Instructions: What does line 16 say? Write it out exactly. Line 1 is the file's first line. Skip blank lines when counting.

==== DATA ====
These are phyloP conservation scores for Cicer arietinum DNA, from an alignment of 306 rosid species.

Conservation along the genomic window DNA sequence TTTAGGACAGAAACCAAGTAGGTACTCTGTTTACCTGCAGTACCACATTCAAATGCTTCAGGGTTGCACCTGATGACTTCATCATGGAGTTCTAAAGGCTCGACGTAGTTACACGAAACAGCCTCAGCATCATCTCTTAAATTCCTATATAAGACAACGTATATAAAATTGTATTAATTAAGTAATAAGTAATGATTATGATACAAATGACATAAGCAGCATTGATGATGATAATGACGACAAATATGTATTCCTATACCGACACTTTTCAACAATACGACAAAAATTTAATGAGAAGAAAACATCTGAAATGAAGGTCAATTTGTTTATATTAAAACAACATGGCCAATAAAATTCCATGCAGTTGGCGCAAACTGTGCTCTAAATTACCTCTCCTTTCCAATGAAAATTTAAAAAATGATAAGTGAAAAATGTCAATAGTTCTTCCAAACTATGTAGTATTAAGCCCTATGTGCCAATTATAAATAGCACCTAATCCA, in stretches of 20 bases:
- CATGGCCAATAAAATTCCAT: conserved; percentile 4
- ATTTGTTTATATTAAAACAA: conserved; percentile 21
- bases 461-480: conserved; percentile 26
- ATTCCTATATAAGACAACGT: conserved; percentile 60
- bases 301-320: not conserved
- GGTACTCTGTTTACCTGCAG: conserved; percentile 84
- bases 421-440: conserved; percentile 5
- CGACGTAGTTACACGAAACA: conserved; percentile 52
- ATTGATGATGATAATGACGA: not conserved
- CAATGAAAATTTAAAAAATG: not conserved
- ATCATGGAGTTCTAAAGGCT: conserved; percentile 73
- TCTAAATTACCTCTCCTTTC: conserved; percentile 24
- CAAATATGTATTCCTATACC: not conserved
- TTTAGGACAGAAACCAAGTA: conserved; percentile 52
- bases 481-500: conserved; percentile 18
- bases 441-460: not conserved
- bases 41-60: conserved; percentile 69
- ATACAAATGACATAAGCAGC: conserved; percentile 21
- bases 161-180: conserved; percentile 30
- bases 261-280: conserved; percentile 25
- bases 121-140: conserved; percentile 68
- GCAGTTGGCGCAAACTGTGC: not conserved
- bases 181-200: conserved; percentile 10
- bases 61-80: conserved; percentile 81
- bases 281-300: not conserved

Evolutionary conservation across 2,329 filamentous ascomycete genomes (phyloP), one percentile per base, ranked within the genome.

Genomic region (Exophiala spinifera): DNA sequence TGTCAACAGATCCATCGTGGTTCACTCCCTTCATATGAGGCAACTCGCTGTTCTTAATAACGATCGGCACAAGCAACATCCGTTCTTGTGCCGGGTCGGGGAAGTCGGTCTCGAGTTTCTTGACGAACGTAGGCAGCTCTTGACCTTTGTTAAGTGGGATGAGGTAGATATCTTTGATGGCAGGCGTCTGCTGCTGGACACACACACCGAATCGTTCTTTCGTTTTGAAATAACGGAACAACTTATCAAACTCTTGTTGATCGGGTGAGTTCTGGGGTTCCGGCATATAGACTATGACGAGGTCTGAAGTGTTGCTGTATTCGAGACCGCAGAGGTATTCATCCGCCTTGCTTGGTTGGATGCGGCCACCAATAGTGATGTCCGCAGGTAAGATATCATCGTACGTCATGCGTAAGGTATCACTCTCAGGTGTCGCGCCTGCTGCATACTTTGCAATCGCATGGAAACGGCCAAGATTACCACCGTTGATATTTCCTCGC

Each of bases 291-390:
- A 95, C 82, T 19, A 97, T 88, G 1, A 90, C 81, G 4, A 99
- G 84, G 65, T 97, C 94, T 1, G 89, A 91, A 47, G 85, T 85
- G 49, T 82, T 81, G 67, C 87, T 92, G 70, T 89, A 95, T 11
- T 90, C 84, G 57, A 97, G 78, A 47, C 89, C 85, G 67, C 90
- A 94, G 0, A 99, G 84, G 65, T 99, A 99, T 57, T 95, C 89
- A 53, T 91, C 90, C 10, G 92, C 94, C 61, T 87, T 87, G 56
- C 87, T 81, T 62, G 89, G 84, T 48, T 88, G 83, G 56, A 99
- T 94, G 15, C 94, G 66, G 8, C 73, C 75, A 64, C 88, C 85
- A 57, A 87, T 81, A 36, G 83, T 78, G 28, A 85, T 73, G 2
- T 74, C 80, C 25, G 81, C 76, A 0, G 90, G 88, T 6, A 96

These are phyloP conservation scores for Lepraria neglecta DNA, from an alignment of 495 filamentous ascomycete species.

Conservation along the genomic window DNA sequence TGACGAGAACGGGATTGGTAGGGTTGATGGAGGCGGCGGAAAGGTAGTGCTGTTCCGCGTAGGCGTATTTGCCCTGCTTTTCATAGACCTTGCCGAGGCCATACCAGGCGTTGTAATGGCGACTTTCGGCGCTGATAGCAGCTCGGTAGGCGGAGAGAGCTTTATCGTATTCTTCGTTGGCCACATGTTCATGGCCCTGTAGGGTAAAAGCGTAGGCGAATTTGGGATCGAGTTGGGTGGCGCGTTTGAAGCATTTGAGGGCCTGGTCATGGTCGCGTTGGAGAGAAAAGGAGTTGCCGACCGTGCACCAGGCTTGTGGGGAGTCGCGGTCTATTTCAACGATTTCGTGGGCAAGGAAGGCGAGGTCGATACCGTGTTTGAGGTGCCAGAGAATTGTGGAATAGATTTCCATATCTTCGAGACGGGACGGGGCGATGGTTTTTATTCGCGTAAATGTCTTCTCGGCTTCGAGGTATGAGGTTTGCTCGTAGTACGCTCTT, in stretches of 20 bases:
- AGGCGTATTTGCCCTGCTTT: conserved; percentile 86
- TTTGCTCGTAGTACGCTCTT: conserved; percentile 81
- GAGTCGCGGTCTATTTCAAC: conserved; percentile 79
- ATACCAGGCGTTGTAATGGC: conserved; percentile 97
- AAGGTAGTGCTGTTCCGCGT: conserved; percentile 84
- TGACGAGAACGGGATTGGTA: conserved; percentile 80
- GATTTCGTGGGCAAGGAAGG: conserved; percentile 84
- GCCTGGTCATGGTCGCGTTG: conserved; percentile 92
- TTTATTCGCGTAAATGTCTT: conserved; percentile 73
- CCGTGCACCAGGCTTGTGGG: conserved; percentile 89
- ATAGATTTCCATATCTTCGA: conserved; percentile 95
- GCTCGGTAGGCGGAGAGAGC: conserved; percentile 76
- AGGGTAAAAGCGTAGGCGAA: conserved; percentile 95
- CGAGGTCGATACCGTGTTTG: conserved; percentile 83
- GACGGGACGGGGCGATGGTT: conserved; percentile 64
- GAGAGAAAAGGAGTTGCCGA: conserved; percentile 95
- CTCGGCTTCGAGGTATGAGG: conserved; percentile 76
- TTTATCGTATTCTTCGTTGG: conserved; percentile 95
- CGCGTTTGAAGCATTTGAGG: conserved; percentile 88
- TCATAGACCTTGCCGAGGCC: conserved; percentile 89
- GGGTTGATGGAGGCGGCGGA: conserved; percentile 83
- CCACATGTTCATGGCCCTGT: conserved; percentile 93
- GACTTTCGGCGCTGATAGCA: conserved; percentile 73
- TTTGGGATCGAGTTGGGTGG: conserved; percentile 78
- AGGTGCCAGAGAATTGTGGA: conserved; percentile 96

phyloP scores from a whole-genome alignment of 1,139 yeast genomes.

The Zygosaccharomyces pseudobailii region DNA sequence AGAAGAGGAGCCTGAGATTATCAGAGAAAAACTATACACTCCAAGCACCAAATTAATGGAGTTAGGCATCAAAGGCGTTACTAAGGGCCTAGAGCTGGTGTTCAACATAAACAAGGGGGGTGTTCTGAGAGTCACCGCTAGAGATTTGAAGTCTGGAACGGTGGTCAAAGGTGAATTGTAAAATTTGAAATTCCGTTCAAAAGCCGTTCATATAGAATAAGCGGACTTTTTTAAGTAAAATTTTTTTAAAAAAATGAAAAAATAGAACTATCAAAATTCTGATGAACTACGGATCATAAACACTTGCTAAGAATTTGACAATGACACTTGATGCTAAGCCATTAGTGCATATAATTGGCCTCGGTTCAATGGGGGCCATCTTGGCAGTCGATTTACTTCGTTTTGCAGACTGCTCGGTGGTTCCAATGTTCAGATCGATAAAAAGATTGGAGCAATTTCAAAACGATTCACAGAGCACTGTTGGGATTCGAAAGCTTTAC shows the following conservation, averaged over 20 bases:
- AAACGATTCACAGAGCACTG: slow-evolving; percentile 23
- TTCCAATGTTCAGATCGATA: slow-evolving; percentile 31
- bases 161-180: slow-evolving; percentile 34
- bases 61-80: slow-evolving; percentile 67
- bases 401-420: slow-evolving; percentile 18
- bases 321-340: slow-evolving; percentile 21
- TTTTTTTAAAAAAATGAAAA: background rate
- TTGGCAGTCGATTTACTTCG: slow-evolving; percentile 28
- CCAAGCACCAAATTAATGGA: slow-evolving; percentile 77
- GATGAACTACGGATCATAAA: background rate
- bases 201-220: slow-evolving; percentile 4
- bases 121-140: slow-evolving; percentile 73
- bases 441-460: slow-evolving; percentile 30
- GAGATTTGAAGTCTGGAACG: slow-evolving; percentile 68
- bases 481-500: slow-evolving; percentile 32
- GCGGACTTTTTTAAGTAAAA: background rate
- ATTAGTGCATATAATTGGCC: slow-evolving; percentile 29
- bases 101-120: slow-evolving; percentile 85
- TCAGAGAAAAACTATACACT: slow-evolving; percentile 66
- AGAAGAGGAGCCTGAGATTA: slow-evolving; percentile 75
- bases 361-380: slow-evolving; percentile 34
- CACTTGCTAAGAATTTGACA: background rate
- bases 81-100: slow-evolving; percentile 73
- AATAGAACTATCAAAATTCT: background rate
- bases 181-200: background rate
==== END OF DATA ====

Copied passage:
- TTTAGGACAGAAACCAAGTA: conserved; percentile 52